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Study: East Side rail link to boost some LI home values

East Side Access will boost the economy of

East Side Access will boost the economy of Long Island, according to a new study. Above, Vince DeNina, inspector on the East Side Access tunnel project, walks along work tracks of Tunnel B/C in Queens. Credit: Craig Ruttle

Property values for homes near Long Island Rail Road stations will jump by an average of $7,300 as commutes become easier when the LIRR completes its East Side Access link to Grand Central Terminal, according to a study released Monday.

In its study, "Rail Rewards: How LIRR's Grand Central Connection Will Boost Home Values," the Regional Plan Association, a nonprofit planning advocacy group, estimates that homes within a half-mile of LIRR stations will climb in value by $3,000 for every minute of commute time saved because of the project. The value of homes within 2 miles will go up by $2,000 for every minute saved, the study said.

About 600,000 Queens and Long Island homes stand to benefit, according to the study.

"East Side Access will provide the economy of Long Island with a much-needed boost," said Juliette Michaelson, the association's vice president for strategic initiatives and the lead author of the study. "When commutes are shorter, people have more time to do other things, and they will pay for the convenience."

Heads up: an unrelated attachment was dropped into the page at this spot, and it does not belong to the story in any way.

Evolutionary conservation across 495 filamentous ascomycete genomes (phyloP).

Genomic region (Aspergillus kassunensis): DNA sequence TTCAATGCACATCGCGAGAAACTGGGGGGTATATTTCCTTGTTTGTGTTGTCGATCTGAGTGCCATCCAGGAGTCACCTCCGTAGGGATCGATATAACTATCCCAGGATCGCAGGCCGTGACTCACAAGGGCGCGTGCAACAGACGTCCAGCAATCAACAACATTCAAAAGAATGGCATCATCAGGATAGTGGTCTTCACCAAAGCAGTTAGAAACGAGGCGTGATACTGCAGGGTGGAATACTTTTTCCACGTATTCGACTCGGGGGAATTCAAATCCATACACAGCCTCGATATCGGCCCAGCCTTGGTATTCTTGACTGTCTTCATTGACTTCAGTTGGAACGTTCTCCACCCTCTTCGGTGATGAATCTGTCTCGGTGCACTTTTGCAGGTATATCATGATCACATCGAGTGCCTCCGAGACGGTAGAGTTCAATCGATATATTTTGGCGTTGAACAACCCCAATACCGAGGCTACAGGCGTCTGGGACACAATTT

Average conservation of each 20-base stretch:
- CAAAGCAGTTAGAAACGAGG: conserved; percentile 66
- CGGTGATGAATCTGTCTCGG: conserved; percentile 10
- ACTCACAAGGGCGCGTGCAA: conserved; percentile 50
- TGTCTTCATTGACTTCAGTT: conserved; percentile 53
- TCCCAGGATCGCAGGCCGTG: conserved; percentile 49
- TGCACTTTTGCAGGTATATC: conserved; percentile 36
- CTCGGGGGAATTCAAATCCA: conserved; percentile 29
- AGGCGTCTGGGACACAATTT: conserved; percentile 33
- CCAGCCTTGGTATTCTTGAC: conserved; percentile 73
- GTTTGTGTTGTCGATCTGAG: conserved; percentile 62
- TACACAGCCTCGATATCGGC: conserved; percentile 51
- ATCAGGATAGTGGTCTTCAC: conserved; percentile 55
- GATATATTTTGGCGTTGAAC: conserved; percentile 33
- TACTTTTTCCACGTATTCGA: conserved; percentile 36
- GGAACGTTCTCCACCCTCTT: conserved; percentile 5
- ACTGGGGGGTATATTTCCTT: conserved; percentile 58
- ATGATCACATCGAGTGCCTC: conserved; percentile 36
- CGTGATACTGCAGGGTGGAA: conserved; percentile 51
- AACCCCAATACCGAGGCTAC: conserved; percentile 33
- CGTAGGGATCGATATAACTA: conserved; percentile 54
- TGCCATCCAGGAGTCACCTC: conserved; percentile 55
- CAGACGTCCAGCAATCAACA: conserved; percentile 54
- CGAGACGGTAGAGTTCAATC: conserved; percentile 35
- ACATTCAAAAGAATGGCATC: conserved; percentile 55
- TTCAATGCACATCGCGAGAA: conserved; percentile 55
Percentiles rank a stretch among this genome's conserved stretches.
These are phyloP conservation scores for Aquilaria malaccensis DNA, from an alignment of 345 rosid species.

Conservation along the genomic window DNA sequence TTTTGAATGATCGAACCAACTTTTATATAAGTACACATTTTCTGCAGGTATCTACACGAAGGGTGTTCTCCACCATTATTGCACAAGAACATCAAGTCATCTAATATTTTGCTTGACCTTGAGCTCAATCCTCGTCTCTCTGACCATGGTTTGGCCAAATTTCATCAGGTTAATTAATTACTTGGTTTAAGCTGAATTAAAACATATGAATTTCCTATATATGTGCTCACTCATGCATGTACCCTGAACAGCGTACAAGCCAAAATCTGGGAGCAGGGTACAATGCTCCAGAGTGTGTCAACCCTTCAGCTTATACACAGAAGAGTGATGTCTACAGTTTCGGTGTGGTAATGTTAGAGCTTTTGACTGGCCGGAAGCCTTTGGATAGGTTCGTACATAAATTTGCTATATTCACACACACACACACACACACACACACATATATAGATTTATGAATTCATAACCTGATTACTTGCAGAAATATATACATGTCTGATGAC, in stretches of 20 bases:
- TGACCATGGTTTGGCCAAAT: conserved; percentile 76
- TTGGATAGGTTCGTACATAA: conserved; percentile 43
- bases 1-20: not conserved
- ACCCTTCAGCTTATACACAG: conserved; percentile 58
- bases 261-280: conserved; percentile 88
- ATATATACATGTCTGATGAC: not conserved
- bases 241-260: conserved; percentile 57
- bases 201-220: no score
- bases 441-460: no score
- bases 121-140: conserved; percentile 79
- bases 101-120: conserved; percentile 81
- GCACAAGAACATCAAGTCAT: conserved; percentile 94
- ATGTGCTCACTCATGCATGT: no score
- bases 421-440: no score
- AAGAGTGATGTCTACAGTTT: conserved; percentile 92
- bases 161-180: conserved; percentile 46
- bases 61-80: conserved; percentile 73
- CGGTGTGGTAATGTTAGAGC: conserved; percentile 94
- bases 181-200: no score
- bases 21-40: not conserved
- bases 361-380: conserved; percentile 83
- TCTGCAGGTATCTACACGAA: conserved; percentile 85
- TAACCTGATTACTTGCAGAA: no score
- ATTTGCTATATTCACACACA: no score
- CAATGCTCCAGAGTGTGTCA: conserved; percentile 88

East Side Access is scheduled to be completed by 2019 at a cost of no more than $8.24 billion, according to the MTA.

The project, which is being paid for through the MTA's capital plan and federal aid, will save commuters bound for Manhattan's East Side about 40 minutes a day compared with current options, such as taking the subway from Penn Station, officials said.

LIRR president Helena Williams said the study confirmed the LIRR's internal assessments of how the megaproject would boost Long Island's economy. She said homeowners in Suffolk County, in particular, stand to benefit because East Side Access -- combined with the LIRR's plan to build a second track between Farmingdale and Ronkonkoma -- could make living farther east more attractive to people working in Manhattan."There's a direct connection between transit improvement and the housing market, and this study verifies that," Williams said.

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